the epic freshman school survival -----> guide
shawnee mission west 2010
contents table of
epic staff// important dates to remember freshmen mentor program 101 things to do before you graduate intro 101 things to do before you graduate 101 things to do before you graduate cont. important things with dani la londe etc. etc. etcetera the ultimate guide to: sports the ultimate guide to: sports cont. // fan guide admins & counselors 5 ways to survive lunch official school map student map memory lane ads club guide smw traditions
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â€œHigh school is what you make of it!â€? -- Ava Clark, junior
3 4 5 6 7 8 9 10 11 12 13 14 15 16 17 18 19
editor-in-chief lana fanous assistant editors scott holm dani la londe elizabeth stephan features editors michael higgins whitney knightly alex leininger sports editor dan prem news editor chris brown opinion/a&e editor katherine mcgowan photog editor preston felgate copy editor terri harvey web editor timothy dodderidge ads manager matt smith staff alison bailes courtney lichtenberger cord powell adviser amy morgan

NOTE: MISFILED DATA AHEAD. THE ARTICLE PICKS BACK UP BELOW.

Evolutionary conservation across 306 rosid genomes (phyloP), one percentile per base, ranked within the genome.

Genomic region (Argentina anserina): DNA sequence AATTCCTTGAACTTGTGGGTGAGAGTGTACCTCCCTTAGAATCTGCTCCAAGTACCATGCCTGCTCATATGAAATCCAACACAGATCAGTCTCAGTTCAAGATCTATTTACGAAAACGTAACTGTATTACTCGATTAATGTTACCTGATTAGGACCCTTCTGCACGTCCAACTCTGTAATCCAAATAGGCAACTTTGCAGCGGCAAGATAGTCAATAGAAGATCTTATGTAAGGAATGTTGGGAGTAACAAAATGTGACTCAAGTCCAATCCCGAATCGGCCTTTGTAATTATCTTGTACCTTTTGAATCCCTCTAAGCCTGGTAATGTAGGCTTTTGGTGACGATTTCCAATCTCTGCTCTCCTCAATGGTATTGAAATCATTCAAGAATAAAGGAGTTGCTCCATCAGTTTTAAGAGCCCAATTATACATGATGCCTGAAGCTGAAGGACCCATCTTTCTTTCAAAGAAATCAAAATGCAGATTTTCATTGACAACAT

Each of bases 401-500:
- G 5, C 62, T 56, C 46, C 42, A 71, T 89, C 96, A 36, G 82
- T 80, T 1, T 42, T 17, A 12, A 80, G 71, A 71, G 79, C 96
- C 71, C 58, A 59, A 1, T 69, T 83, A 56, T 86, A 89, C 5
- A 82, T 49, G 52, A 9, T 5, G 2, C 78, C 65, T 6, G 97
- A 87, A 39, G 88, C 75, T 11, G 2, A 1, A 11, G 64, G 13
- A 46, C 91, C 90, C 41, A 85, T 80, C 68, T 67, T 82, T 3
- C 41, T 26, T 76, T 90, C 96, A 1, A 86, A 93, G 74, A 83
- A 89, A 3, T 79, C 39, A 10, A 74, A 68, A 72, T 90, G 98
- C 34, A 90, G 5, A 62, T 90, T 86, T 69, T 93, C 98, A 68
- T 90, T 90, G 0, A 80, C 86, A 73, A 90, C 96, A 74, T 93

all grade first day
black & gold night
join your fellow 9th graders and enjoy a mixer while your parents attend an informational meeting @ 7-9 pm
make way for 10-12th graders as they attend their first day of school
fall sports will kick off the season with an informational meeting for parents and athletes. not involved in a fall sport? support your vikings and buy some spirit wear near the bridge from 7-9 pm